A parsha that seems strange from a modern Progressive perspective is Parashat Tazria (Leviticus 12:1-13:59), which prescribes the priest’s role in the diagnosing and ritual purifying of sufferers of skin complaints, known as tzarat in Biblical Hebrew.
Although often translated as ‘leprosy,’ tzarat appears to designate a variety of skin ailments for which the procedure involved identification, treatment and in some cases, isolation and a requirement for the sufferer to dramatically declare “Impure, impure!”
This declaration requirement, which may remind us of the leper’s bell, might initially cause us to recoil. But the Babylonian Talmud (Moed Katan 5a) says the purpose of such a declaration serves not only as a warning to others, but should elicit compassion and prayer on behalf of the sufferer.
Perhaps ahead of its time, the Talmud was alluding to the rights and responsibilities of health.
The modern citizen is entitled to expect the community to offer sympathy and the best healthcare treatment but, as a responsible member of the same society, one should try to recognise when one is ill, to reduce (where possible) the illness’ damage to oneself and others, and to acknowledge that even the most advanced healthcare system provision demands a sense of responsibility from its users.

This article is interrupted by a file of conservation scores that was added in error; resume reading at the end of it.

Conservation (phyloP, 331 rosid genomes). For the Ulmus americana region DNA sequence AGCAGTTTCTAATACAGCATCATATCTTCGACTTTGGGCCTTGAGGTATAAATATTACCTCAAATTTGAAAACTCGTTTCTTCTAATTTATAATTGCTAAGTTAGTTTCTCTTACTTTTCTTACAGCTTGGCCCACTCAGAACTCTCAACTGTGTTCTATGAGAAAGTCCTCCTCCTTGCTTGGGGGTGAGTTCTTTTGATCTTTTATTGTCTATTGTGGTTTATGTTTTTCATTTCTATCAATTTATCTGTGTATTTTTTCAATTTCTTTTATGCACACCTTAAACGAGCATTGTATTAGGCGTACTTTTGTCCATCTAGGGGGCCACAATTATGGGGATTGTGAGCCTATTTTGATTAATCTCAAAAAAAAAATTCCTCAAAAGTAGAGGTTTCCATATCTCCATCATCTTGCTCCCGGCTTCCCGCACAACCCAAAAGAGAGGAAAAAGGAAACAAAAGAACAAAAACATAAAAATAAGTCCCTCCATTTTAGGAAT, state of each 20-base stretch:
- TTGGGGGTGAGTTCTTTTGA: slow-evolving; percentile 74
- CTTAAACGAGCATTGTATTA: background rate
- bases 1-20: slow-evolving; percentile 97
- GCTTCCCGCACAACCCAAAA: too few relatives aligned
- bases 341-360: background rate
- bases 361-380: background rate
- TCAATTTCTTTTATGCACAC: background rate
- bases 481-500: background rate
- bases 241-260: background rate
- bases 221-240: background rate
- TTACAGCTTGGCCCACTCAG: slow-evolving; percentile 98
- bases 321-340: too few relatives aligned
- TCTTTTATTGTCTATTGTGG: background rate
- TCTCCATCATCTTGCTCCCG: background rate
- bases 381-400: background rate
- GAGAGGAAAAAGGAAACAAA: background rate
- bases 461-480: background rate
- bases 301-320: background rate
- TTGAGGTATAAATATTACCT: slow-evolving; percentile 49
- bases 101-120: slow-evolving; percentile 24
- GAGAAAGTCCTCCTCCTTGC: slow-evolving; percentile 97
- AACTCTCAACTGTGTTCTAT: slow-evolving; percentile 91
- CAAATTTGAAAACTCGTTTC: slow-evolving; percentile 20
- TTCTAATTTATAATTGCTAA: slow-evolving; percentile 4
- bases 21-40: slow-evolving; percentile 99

Despite the role of the priesthood, there is no suggestion that illness arises from moral failure, reaffirming the modern concept that both mental and physical illness strikes its sufferers at random and a decent society places great importance on accurate diagnosis, appropriate treatment and rehabilitation where possible.
In the current political climate, my recent re-reading of Parashat Tazria perhaps underpins a call for the maintenance of a caring society, in which healthcare remains the right of all, regardless of individual circumstance.
υ Danny Rich is the Senior Rabbi and chief executive of Liberal Judaism